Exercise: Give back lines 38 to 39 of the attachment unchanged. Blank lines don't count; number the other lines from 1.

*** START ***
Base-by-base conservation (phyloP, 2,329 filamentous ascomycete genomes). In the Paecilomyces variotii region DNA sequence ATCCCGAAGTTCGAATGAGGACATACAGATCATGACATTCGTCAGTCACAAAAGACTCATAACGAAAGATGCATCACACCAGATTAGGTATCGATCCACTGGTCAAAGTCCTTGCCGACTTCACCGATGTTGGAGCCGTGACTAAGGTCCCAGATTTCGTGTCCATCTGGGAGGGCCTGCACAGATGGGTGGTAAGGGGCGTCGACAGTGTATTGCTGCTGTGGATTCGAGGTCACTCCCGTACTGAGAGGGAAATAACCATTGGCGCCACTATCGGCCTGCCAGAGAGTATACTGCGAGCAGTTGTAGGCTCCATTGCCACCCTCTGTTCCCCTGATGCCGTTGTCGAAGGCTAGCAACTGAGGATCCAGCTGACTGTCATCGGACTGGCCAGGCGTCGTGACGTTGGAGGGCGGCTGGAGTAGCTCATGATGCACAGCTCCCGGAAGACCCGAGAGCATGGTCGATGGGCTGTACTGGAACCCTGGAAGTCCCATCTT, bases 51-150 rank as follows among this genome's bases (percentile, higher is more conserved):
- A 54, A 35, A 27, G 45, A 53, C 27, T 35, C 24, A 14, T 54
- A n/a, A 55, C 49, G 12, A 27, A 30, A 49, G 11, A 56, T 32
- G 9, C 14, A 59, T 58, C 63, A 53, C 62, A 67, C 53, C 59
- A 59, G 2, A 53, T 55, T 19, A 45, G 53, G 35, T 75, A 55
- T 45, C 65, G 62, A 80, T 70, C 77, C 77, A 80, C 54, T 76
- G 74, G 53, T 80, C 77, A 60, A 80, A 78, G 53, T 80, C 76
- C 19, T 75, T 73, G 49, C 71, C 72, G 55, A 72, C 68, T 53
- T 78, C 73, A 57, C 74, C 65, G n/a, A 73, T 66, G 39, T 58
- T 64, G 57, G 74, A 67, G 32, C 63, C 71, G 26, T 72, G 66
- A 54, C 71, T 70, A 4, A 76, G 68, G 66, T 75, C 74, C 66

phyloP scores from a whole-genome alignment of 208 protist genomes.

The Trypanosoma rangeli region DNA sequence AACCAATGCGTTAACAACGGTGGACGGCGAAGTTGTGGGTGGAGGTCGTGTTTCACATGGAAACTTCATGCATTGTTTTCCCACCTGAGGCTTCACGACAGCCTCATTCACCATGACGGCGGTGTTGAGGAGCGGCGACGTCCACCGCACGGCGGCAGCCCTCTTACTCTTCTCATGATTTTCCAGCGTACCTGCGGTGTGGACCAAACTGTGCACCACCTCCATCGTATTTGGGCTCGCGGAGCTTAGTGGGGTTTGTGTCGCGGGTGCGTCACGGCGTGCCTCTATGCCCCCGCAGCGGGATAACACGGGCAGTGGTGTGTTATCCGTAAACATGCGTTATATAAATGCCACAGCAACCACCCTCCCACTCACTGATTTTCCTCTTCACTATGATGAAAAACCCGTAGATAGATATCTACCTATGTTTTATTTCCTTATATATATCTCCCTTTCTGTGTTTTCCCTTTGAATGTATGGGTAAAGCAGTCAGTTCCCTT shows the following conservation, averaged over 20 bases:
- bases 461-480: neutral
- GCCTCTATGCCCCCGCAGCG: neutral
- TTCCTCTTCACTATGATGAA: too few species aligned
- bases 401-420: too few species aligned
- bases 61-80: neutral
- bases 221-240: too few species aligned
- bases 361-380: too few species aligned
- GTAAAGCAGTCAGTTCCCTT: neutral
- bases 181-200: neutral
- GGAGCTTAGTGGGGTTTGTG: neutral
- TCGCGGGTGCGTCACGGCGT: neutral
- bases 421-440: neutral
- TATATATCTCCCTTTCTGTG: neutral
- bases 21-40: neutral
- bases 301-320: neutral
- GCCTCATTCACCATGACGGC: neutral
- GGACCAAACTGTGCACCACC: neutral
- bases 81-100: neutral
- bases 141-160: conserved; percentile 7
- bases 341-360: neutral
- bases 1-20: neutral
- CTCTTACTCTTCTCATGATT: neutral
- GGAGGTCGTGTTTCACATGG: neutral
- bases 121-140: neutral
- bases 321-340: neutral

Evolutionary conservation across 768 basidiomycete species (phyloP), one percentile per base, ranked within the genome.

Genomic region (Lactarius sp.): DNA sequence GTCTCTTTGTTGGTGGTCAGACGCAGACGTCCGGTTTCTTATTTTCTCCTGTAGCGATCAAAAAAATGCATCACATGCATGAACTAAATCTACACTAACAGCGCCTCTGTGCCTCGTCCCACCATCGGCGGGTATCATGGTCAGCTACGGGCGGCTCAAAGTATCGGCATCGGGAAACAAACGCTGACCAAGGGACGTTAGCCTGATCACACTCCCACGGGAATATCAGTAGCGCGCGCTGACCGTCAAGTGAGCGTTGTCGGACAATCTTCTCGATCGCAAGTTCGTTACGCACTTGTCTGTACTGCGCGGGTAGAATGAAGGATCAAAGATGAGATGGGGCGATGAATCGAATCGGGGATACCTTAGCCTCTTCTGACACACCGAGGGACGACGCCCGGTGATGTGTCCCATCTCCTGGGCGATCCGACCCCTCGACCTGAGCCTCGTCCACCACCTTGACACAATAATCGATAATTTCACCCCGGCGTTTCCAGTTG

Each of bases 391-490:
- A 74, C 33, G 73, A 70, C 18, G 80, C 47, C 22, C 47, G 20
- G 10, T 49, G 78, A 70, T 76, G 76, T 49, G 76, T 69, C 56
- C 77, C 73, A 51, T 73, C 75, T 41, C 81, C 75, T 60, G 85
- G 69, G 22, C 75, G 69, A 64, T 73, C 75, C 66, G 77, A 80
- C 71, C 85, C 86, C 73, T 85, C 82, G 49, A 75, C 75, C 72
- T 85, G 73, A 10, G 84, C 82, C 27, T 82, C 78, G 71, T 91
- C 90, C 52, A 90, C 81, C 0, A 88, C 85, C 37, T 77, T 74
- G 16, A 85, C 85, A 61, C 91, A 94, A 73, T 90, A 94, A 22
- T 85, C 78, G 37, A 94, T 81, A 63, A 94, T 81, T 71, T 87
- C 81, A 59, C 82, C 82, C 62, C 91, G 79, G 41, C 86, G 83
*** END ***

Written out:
- bases 321-340: neutral

Evolutionary conservation across 768 basidiomycete species (phyloP), one percentile per base, ranked within the genome.